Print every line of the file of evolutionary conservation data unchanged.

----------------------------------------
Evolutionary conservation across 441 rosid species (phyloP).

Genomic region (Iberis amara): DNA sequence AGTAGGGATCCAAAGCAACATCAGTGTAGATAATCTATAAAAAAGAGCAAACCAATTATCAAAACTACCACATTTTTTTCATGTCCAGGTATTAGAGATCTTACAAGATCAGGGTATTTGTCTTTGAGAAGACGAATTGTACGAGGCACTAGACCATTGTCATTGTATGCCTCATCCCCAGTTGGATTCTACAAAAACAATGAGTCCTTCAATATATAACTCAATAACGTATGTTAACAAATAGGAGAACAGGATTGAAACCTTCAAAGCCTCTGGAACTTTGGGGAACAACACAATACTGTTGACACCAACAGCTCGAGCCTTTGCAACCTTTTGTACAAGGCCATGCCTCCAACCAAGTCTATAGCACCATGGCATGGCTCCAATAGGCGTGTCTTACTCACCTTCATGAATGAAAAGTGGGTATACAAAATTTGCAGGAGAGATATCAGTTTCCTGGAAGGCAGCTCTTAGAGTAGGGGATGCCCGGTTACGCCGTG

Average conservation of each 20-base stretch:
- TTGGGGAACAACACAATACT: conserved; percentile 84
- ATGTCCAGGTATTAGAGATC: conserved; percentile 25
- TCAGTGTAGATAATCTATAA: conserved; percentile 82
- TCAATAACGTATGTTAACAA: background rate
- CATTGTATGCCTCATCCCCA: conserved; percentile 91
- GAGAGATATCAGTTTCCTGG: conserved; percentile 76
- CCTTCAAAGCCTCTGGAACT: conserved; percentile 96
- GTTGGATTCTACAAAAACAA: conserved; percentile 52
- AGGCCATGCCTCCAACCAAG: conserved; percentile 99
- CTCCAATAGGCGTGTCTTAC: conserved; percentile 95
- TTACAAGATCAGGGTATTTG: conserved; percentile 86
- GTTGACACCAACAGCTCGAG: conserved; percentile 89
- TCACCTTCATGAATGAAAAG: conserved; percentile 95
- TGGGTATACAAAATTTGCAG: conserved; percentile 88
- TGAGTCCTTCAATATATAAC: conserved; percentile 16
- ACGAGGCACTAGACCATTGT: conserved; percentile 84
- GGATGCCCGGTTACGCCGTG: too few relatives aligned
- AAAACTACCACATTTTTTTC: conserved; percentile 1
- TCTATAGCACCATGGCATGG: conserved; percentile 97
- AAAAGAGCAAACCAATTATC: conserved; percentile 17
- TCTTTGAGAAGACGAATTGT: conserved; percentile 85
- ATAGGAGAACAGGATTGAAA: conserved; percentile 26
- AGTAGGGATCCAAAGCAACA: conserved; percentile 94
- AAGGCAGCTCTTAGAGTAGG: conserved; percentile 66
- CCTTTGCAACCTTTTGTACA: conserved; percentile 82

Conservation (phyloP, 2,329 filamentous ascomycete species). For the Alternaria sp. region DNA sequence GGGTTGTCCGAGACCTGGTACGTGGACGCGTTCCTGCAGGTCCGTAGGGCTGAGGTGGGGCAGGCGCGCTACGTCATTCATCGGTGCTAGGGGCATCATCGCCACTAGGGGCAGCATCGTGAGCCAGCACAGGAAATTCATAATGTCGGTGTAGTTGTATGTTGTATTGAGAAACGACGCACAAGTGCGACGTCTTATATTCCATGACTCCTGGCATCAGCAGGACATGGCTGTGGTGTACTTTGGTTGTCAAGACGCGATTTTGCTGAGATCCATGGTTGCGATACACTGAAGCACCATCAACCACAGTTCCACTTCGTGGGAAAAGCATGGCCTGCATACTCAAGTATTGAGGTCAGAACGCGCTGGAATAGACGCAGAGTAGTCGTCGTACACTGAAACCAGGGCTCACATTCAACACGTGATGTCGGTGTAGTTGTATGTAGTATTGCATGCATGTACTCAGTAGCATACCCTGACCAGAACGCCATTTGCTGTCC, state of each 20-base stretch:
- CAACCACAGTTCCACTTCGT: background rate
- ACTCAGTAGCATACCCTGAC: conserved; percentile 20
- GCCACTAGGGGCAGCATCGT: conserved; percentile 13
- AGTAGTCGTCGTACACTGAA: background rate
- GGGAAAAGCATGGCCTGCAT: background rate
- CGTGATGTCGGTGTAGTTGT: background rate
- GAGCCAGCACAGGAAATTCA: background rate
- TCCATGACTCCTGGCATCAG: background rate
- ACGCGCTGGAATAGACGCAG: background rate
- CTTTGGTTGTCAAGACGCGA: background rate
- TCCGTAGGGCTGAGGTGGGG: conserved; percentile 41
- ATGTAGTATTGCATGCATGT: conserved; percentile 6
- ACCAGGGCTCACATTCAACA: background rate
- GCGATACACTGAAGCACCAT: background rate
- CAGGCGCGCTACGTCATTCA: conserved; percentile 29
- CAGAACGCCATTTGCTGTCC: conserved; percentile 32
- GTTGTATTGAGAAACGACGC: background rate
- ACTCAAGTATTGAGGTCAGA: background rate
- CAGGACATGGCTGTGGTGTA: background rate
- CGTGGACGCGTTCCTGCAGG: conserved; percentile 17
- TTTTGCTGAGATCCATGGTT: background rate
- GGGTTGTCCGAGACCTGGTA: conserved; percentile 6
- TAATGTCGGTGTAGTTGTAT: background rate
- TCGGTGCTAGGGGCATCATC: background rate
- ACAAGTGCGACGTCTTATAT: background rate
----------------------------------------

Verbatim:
Evolutionary conservation across 441 rosid species (phyloP).

Genomic region (Iberis amara): DNA sequence AGTAGGGATCCAAAGCAACATCAGTGTAGATAATCTATAAAAAAGAGCAAACCAATTATCAAAACTACCACATTTTTTTCATGTCCAGGTATTAGAGATCTTACAAGATCAGGGTATTTGTCTTTGAGAAGACGAATTGTACGAGGCACTAGACCATTGTCATTGTATGCCTCATCCCCAGTTGGATTCTACAAAAACAATGAGTCCTTCAATATATAACTCAATAACGTATGTTAACAAATAGGAGAACAGGATTGAAACCTTCAAAGCCTCTGGAACTTTGGGGAACAACACAATACTGTTGACACCAACAGCTCGAGCCTTTGCAACCTTTTGTACAAGGCCATGCCTCCAACCAAGTCTATAGCACCATGGCATGGCTCCAATAGGCGTGTCTTACTCACCTTCATGAATGAAAAGTGGGTATACAAAATTTGCAGGAGAGATATCAGTTTCCTGGAAGGCAGCTCTTAGAGTAGGGGATGCCCGGTTACGCCGTG

Average conservation of each 20-base stretch:
- TTGGGGAACAACACAATACT: conserved; percentile 84
- ATGTCCAGGTATTAGAGATC: conserved; percentile 25
- TCAGTGTAGATAATCTATAA: conserved; percentile 82
- TCAATAACGTATGTTAACAA: background rate
- CATTGTATGCCTCATCCCCA: conserved; percentile 91
- GAGAGATATCAGTTTCCTGG: conserved; percentile 76
- CCTTCAAAGCCTCTGGAACT: conserved; percentile 96
- GTTGGATTCTACAAAAACAA: conserved; percentile 52
- AGGCCATGCCTCCAACCAAG: conserved; percentile 99
- CTCCAATAGGCGTGTCTTAC: conserved; percentile 95
- TTACAAGATCAGGGTATTTG: conserved; percentile 86
- GTTGACACCAACAGCTCGAG: conserved; percentile 89
- TCACCTTCATGAATGAAAAG: conserved; percentile 95
- TGGGTATACAAAATTTGCAG: conserved; percentile 88
- TGAGTCCTTCAATATATAAC: conserved; percentile 16
- ACGAGGCACTAGACCATTGT: conserved; percentile 84
- GGATGCCCGGTTACGCCGTG: too few relatives aligned
- AAAACTACCACATTTTTTTC: conserved; percentile 1
- TCTATAGCACCATGGCATGG: conserved; percentile 97
- AAAAGAGCAAACCAATTATC: conserved; percentile 17
- TCTTTGAGAAGACGAATTGT: conserved; percentile 85
- ATAGGAGAACAGGATTGAAA: conserved; percentile 26
- AGTAGGGATCCAAAGCAACA: conserved; percentile 94
- AAGGCAGCTCTTAGAGTAGG: conserved; percentile 66
- CCTTTGCAACCTTTTGTACA: conserved; percentile 82

Conservation (phyloP, 2,329 filamentous ascomycete species). For the Alternaria sp. region DNA sequence GGGTTGTCCGAGACCTGGTACGTGGACGCGTTCCTGCAGGTCCGTAGGGCTGAGGTGGGGCAGGCGCGCTACGTCATTCATCGGTGCTAGGGGCATCATCGCCACTAGGGGCAGCATCGTGAGCCAGCACAGGAAATTCATAATGTCGGTGTAGTTGTATGTTGTATTGAGAAACGACGCACAAGTGCGACGTCTTATATTCCATGACTCCTGGCATCAGCAGGACATGGCTGTGGTGTACTTTGGTTGTCAAGACGCGATTTTGCTGAGATCCATGGTTGCGATACACTGAAGCACCATCAACCACAGTTCCACTTCGTGGGAAAAGCATGGCCTGCATACTCAAGTATTGAGGTCAGAACGCGCTGGAATAGACGCAGAGTAGTCGTCGTACACTGAAACCAGGGCTCACATTCAACACGTGATGTCGGTGTAGTTGTATGTAGTATTGCATGCATGTACTCAGTAGCATACCCTGACCAGAACGCCATTTGCTGTCC, state of each 20-base stretch:
- CAACCACAGTTCCACTTCGT: background rate
- ACTCAGTAGCATACCCTGAC: conserved; percentile 20
- GCCACTAGGGGCAGCATCGT: conserved; percentile 13
- AGTAGTCGTCGTACACTGAA: background rate
- GGGAAAAGCATGGCCTGCAT: background rate
- CGTGATGTCGGTGTAGTTGT: background rate
- GAGCCAGCACAGGAAATTCA: background rate
- TCCATGACTCCTGGCATCAG: background rate
- ACGCGCTGGAATAGACGCAG: background rate
- CTTTGGTTGTCAAGACGCGA: background rate
- TCCGTAGGGCTGAGGTGGGG: conserved; percentile 41
- ATGTAGTATTGCATGCATGT: conserved; percentile 6
- ACCAGGGCTCACATTCAACA: background rate
- GCGATACACTGAAGCACCAT: background rate
- CAGGCGCGCTACGTCATTCA: conserved; percentile 29
- CAGAACGCCATTTGCTGTCC: conserved; percentile 32
- GTTGTATTGAGAAACGACGC: background rate
- ACTCAAGTATTGAGGTCAGA: background rate
- CAGGACATGGCTGTGGTGTA: background rate
- CGTGGACGCGTTCCTGCAGG: conserved; percentile 17
- TTTTGCTGAGATCCATGGTT: background rate
- GGGTTGTCCGAGACCTGGTA: conserved; percentile 6
- TAATGTCGGTGTAGTTGTAT: background rate
- TCGGTGCTAGGGGCATCATC: background rate
- ACAAGTGCGACGTCTTATAT: background rate